The contrary colony
While Pawtuxet had many critics concerning its involvement in the sea trade, the village prospered as a result. Nearly all of Pawtuxet’s inhabitants benefited from the increased trade. Those directly concerned with ships and supplies were obvious beneficiaries. In addition, farmers received higher prices, and artisans found a market for their talents as Warwick began supplying the major ports of Newport and Providence. Whether or not directly involved many reaped the benefit of the demand for their goods and very often some shady practices were overlooked and in many cases condoned. Those seeking opportunities for employment and trade began to make their way to Cranston and Warwick.
During the first thirty years of the eighteenth century, Warwick's population increased dramatically. It more than doubled from 480 in 1708 to 1178 in 1730. As the population grew, so did the demand for internal improvements on roads and bridges. As late as 1704, there was no bridge across the Pawtuxet River leading into Warwick. The crossing was at a ford, or "Indian wading place", a short distance below the Pawtuxet side of the present day Warwick Avenue Bridge.
Once wagons and other wheeled vehicles came into greater use, serious problems arose as there were times following excessive rains when the water reached such a height that to ford it was impractical. Between 1704 and 1711, three bridges were built over the Pawtuxet.
Almost from the beginning of the century, Rhode Island won a reputation for contrariness as well as for illegal trading and piracy. This increased after 1733, when the tax called the Molasses Act was passed. The trade in rum, made from molasses, was so lucrative that Warwick ship captains and owners, like most of the others in New England, found it more profitable to smuggle than to comply with the law. The many coves and inlets in Warwick, especially those around Warwick Cove, Mill Pond Cove and Pawtuxet, made smuggling relatively easy.
During the later part of the eighteenth century, Pawtuxet and Apponaug became very active and significant ports in Narragansett Bay. By this period, more ships were leaving Warwick for far-flung ports as the triangular trade between Rhode Island, the West Indies, and Africa increased.
The distilling of rum was another important aspect of life in Pawtuxet. The operation of a stillhouse had its own peculiar problems and we have the story of the death of Dr. Zuriel Waterman to attest to it. In a statement from George Waterman we learn that on September 20, 1786:
Joseph Rhodes Senior descended a Cistern in the distill House to discharge a quantity of Putrid stagnated water; ...as soon as he arrived to the bottom, he (said) 'how dreadfully it smells here, I feel faint!‘ He fell immediately. . . .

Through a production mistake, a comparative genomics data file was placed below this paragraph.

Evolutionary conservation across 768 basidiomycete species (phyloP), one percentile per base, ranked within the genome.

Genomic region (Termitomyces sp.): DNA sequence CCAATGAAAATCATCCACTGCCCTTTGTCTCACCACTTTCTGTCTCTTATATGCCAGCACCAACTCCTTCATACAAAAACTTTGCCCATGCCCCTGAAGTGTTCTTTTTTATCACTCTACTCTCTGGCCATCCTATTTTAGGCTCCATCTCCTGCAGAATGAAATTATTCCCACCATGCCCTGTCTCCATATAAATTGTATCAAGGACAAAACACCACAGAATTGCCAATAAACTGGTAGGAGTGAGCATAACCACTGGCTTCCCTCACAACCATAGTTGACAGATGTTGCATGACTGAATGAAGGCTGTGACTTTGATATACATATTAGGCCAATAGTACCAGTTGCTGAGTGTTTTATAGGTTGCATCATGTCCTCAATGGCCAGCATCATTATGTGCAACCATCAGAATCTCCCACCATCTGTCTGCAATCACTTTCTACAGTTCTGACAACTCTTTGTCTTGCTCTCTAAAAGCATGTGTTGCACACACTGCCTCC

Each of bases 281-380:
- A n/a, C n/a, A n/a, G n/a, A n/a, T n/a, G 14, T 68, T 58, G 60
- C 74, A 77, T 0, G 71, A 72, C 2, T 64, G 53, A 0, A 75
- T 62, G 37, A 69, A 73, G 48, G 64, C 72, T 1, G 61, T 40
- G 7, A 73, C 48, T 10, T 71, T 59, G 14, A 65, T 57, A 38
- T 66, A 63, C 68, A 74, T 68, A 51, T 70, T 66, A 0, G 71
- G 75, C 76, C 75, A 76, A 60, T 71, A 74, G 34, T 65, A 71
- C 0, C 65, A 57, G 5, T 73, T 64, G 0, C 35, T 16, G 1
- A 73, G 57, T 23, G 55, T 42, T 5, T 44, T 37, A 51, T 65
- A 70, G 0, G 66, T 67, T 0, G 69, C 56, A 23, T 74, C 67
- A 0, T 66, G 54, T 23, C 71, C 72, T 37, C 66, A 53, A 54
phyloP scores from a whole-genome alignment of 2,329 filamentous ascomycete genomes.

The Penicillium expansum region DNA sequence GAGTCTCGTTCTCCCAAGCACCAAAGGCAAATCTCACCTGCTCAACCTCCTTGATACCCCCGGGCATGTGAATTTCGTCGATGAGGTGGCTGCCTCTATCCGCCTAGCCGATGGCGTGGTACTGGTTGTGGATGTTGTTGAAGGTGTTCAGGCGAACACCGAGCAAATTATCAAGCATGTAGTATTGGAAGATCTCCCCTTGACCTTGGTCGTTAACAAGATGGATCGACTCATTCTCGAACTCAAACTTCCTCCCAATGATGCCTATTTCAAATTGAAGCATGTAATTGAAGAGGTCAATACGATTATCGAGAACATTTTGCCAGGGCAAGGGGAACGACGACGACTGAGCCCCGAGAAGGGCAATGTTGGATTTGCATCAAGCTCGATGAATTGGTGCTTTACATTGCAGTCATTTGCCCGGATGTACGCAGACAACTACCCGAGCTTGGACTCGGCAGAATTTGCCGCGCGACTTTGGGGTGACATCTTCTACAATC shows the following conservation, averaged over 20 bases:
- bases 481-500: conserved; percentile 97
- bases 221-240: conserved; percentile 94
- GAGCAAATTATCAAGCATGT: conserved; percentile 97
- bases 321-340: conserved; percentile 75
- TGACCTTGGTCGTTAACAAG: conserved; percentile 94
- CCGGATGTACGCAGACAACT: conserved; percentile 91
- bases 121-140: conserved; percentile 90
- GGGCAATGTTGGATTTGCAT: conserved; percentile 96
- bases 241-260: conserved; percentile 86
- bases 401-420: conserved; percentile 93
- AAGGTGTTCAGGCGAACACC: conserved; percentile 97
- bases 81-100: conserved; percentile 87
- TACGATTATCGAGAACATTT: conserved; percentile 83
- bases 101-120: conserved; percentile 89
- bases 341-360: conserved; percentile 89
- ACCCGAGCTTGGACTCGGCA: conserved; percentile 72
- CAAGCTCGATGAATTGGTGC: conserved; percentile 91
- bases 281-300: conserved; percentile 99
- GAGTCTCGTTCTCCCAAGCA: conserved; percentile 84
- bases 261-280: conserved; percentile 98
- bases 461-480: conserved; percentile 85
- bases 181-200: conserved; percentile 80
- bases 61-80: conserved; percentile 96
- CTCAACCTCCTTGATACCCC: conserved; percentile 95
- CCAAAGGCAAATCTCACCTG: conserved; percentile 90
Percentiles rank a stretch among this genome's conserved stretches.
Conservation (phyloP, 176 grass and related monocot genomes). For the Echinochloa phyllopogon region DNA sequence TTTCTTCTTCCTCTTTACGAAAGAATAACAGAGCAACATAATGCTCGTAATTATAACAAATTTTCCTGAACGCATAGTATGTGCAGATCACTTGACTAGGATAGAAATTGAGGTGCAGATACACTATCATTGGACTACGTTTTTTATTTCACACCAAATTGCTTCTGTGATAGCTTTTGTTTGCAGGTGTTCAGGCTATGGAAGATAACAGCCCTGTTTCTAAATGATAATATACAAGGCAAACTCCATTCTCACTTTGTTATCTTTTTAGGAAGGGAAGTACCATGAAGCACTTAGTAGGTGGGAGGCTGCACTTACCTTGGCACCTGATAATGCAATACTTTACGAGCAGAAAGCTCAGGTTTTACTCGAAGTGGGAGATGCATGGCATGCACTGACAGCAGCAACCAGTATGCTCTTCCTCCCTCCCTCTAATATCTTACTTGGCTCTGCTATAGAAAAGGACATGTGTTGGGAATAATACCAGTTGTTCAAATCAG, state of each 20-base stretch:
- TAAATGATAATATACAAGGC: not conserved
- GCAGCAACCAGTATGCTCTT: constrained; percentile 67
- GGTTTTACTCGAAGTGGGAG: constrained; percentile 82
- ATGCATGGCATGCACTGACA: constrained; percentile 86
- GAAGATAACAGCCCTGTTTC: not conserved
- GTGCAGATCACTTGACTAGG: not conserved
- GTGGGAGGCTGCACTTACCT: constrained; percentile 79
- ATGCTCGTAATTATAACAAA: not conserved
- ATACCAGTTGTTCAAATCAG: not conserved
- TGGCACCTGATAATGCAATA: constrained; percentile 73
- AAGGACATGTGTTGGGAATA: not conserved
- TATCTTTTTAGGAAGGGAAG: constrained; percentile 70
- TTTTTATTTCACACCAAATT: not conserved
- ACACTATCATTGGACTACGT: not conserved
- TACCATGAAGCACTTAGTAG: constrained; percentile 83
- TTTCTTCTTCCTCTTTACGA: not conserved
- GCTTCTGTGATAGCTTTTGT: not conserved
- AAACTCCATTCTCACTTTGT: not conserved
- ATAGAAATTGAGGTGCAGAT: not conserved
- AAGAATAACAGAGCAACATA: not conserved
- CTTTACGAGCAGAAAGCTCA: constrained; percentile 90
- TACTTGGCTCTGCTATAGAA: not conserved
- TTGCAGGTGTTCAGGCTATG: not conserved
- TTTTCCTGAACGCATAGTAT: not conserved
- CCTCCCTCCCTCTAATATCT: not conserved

Zachariah Rhodes and Zuriel Waterman went into the vat to help the stricken man and they were both overcome by the fumes. Zachariah survived, but Joseph Rhodes and Zuriel Waterman suffocated.
Of course great profits often led to overlooking the dangers involved in the using of rum to purchase African natives for the nefarious slave trade. One house that is still standing as a reminder of the part Pawtuxet captains played in this trade is the Captain Thomas Remington house at 47-49 Post Road in the Pawtuxet section of Warwick.
Many old-time Pawtuxet residents attest that they can remember when there were still chains and shackles in the basement of this fine 1740 Colonial House. It is a general belief that the Captain also quartered his chained slaves in a small building behind the house and held slave auctions in his barn.
The maritime activities of Warwick's sailors were not confined to the triangular trade exclusively, for there was also fishing, whaling, and the coastal trade. Without doubt, however, the lucrative profits made from the triangular trade dominated, and any attempt by England to curtail the trade with the West Indies resulted in opposition. Warwick, with its coves and inlets, joined the rest of the colony in smuggling activities after the mother country passed the 1708 Acts of Trade and the 1733 Molasses Act which placed taxes on goods coming in from the West Indies which would diminish the colonists' profit.
The French & Indian War
The French and Indian War witnessed the colony engaging in illegal trade with the enemy. An embargo had been passed on trade with the West Indies, but Rhode Island repeatedly violated this and continued to trade with the French and Spanish colonies.
It was during this war that a large number of Pawtuxet men sailed on privateers. While the profits were great, so, too, were the dangers. Over 130 ships from Narragansett ports were "...taken, plundered, cast away, and lost at sea" from 1756 to 1763 and Pawtuxet vessels and sailors were among them.
The Peter Rhodes house can be seen here at Pawtuxet cove, looking south in 1908. The house belonged to a descendent of Zachariah Rhodes, one of the founders of Pawtuxet. (Henry A.L. Brown collection )
Pg. 59 –top- Pawtuxet, RI (Images of America series )